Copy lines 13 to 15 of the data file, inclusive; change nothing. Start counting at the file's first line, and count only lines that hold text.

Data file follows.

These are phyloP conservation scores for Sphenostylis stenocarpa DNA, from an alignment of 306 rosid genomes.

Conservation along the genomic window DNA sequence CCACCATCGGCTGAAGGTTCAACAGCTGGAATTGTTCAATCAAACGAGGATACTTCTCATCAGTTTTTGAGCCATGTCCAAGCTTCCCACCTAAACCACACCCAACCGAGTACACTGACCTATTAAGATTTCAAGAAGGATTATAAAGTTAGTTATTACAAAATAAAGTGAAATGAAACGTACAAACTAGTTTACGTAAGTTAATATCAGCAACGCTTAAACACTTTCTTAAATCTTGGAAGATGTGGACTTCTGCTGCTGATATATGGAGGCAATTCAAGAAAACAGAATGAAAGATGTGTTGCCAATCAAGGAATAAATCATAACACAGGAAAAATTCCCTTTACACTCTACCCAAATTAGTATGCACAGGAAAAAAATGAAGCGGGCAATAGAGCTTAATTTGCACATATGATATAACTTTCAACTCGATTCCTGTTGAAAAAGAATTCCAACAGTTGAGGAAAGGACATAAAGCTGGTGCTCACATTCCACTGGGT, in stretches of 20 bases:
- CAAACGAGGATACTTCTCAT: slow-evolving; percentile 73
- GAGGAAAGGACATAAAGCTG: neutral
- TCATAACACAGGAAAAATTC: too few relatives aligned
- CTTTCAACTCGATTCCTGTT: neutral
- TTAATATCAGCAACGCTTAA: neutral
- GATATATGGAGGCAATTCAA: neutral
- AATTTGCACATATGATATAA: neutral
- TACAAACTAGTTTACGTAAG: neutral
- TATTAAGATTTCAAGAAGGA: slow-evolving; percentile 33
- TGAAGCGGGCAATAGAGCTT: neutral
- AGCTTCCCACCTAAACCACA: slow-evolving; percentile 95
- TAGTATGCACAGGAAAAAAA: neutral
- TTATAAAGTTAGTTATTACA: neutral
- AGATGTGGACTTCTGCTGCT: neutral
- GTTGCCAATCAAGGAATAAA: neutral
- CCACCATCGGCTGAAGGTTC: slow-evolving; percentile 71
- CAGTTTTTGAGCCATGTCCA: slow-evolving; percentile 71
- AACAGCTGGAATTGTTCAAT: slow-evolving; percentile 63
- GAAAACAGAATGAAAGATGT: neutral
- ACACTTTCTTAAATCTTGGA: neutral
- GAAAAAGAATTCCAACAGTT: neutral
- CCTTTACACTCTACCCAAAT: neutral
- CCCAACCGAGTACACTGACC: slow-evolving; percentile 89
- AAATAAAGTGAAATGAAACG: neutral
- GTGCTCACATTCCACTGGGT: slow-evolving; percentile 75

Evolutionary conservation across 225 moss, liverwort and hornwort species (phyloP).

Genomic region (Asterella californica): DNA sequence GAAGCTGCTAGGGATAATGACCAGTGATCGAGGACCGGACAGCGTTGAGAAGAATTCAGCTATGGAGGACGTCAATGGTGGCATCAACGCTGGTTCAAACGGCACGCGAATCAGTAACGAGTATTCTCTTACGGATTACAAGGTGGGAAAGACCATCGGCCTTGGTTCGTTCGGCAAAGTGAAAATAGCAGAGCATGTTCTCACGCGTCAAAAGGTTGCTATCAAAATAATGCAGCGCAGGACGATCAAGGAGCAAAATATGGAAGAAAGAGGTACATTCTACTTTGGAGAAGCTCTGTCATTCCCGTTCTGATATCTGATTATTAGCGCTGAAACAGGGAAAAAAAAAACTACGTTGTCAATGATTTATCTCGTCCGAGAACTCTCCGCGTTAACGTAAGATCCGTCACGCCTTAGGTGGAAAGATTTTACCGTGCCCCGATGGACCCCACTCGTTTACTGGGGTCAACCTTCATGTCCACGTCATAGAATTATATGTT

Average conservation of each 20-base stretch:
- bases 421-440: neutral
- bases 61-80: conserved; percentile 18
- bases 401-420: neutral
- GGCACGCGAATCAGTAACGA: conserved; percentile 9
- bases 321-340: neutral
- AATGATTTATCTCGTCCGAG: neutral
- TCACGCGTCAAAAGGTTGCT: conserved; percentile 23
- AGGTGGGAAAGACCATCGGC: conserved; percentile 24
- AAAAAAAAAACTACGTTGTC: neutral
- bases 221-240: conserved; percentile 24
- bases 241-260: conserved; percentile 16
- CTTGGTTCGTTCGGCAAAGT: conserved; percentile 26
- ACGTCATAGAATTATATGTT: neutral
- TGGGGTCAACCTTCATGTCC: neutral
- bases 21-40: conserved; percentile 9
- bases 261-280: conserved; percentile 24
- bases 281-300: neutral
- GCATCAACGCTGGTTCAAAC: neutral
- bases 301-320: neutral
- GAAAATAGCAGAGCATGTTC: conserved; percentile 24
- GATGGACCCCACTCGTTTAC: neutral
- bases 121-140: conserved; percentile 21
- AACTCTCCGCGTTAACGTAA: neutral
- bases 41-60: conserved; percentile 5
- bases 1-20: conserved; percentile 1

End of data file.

- AGCTTCCCACCTAAACCACA: slow-evolving; percentile 95
- TAGTATGCACAGGAAAAAAA: neutral
- TTATAAAGTTAGTTATTACA: neutral